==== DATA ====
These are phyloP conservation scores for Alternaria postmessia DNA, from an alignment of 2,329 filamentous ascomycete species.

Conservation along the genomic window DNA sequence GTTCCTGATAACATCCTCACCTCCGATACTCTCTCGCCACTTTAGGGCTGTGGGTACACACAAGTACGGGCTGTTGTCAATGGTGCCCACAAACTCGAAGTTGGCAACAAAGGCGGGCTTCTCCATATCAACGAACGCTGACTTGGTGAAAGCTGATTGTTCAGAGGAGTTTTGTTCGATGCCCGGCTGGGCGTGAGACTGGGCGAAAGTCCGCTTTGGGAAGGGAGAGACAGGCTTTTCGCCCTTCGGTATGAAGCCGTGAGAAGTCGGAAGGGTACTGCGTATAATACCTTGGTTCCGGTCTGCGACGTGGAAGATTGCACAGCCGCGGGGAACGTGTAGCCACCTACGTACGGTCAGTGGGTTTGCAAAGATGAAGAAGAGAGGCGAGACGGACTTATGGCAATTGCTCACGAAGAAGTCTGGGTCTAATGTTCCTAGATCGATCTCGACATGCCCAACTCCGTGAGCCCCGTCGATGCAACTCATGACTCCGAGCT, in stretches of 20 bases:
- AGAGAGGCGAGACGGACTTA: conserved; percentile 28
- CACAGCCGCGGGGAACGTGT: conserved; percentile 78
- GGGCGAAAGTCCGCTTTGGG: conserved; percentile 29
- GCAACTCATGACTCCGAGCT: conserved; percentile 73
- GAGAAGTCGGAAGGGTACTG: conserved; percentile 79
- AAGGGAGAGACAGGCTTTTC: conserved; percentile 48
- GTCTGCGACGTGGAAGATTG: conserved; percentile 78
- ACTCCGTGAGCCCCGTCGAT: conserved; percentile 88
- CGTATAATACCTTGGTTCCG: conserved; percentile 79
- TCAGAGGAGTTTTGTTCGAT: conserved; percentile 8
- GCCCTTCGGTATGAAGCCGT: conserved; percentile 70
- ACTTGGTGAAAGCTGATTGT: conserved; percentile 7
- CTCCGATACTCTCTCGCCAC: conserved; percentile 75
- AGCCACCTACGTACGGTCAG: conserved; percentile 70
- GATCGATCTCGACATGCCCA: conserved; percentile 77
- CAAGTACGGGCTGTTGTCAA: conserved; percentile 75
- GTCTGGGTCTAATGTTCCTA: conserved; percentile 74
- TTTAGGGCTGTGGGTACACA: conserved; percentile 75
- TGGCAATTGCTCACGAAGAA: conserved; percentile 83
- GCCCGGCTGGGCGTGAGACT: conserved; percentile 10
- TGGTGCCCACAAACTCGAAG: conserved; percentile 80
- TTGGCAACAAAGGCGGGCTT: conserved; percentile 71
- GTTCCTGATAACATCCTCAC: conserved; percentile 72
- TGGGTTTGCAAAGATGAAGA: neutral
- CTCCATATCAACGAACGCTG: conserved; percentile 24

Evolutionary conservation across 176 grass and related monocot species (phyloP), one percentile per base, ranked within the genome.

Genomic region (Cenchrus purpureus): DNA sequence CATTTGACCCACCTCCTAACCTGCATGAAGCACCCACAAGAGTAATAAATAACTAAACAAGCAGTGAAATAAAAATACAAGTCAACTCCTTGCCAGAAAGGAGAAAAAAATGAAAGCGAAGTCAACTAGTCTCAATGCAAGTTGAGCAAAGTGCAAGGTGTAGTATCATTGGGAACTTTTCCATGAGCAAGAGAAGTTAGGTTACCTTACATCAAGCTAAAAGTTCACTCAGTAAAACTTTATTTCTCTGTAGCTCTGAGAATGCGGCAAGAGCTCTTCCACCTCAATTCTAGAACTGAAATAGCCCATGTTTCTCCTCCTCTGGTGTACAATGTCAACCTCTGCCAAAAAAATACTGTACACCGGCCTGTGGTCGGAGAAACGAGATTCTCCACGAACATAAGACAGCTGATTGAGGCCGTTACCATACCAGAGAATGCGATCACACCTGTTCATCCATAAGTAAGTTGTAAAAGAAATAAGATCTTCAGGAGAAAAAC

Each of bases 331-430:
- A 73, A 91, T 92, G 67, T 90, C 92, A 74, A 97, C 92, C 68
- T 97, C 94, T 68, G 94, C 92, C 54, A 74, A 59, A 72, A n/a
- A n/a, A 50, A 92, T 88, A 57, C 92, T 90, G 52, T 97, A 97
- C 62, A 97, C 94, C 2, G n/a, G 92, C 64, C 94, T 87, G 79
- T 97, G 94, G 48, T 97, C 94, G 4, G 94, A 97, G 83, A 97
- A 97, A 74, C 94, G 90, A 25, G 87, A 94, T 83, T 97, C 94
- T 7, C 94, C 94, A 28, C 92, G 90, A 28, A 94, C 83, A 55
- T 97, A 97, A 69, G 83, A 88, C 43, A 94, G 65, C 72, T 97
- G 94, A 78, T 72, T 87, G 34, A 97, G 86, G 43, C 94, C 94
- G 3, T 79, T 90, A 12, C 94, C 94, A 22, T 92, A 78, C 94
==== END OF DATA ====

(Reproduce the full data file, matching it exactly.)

These are phyloP conservation scores for Alternaria postmessia DNA, from an alignment of 2,329 filamentous ascomycete species.

Conservation along the genomic window DNA sequence GTTCCTGATAACATCCTCACCTCCGATACTCTCTCGCCACTTTAGGGCTGTGGGTACACACAAGTACGGGCTGTTGTCAATGGTGCCCACAAACTCGAAGTTGGCAACAAAGGCGGGCTTCTCCATATCAACGAACGCTGACTTGGTGAAAGCTGATTGTTCAGAGGAGTTTTGTTCGATGCCCGGCTGGGCGTGAGACTGGGCGAAAGTCCGCTTTGGGAAGGGAGAGACAGGCTTTTCGCCCTTCGGTATGAAGCCGTGAGAAGTCGGAAGGGTACTGCGTATAATACCTTGGTTCCGGTCTGCGACGTGGAAGATTGCACAGCCGCGGGGAACGTGTAGCCACCTACGTACGGTCAGTGGGTTTGCAAAGATGAAGAAGAGAGGCGAGACGGACTTATGGCAATTGCTCACGAAGAAGTCTGGGTCTAATGTTCCTAGATCGATCTCGACATGCCCAACTCCGTGAGCCCCGTCGATGCAACTCATGACTCCGAGCT, in stretches of 20 bases:
- AGAGAGGCGAGACGGACTTA: conserved; percentile 28
- CACAGCCGCGGGGAACGTGT: conserved; percentile 78
- GGGCGAAAGTCCGCTTTGGG: conserved; percentile 29
- GCAACTCATGACTCCGAGCT: conserved; percentile 73
- GAGAAGTCGGAAGGGTACTG: conserved; percentile 79
- AAGGGAGAGACAGGCTTTTC: conserved; percentile 48
- GTCTGCGACGTGGAAGATTG: conserved; percentile 78
- ACTCCGTGAGCCCCGTCGAT: conserved; percentile 88
- CGTATAATACCTTGGTTCCG: conserved; percentile 79
- TCAGAGGAGTTTTGTTCGAT: conserved; percentile 8
- GCCCTTCGGTATGAAGCCGT: conserved; percentile 70
- ACTTGGTGAAAGCTGATTGT: conserved; percentile 7
- CTCCGATACTCTCTCGCCAC: conserved; percentile 75
- AGCCACCTACGTACGGTCAG: conserved; percentile 70
- GATCGATCTCGACATGCCCA: conserved; percentile 77
- CAAGTACGGGCTGTTGTCAA: conserved; percentile 75
- GTCTGGGTCTAATGTTCCTA: conserved; percentile 74
- TTTAGGGCTGTGGGTACACA: conserved; percentile 75
- TGGCAATTGCTCACGAAGAA: conserved; percentile 83
- GCCCGGCTGGGCGTGAGACT: conserved; percentile 10
- TGGTGCCCACAAACTCGAAG: conserved; percentile 80
- TTGGCAACAAAGGCGGGCTT: conserved; percentile 71
- GTTCCTGATAACATCCTCAC: conserved; percentile 72
- TGGGTTTGCAAAGATGAAGA: neutral
- CTCCATATCAACGAACGCTG: conserved; percentile 24

Evolutionary conservation across 176 grass and related monocot species (phyloP), one percentile per base, ranked within the genome.

Genomic region (Cenchrus purpureus): DNA sequence CATTTGACCCACCTCCTAACCTGCATGAAGCACCCACAAGAGTAATAAATAACTAAACAAGCAGTGAAATAAAAATACAAGTCAACTCCTTGCCAGAAAGGAGAAAAAAATGAAAGCGAAGTCAACTAGTCTCAATGCAAGTTGAGCAAAGTGCAAGGTGTAGTATCATTGGGAACTTTTCCATGAGCAAGAGAAGTTAGGTTACCTTACATCAAGCTAAAAGTTCACTCAGTAAAACTTTATTTCTCTGTAGCTCTGAGAATGCGGCAAGAGCTCTTCCACCTCAATTCTAGAACTGAAATAGCCCATGTTTCTCCTCCTCTGGTGTACAATGTCAACCTCTGCCAAAAAAATACTGTACACCGGCCTGTGGTCGGAGAAACGAGATTCTCCACGAACATAAGACAGCTGATTGAGGCCGTTACCATACCAGAGAATGCGATCACACCTGTTCATCCATAAGTAAGTTGTAAAAGAAATAAGATCTTCAGGAGAAAAAC

Each of bases 331-430:
- A 73, A 91, T 92, G 67, T 90, C 92, A 74, A 97, C 92, C 68
- T 97, C 94, T 68, G 94, C 92, C 54, A 74, A 59, A 72, A n/a
- A n/a, A 50, A 92, T 88, A 57, C 92, T 90, G 52, T 97, A 97
- C 62, A 97, C 94, C 2, G n/a, G 92, C 64, C 94, T 87, G 79
- T 97, G 94, G 48, T 97, C 94, G 4, G 94, A 97, G 83, A 97
- A 97, A 74, C 94, G 90, A 25, G 87, A 94, T 83, T 97, C 94
- T 7, C 94, C 94, A 28, C 92, G 90, A 28, A 94, C 83, A 55
- T 97, A 97, A 69, G 83, A 88, C 43, A 94, G 65, C 72, T 97
- G 94, A 78, T 72, T 87, G 34, A 97, G 86, G 43, C 94, C 94
- G 3, T 79, T 90, A 12, C 94, C 94, A 22, T 92, A 78, C 94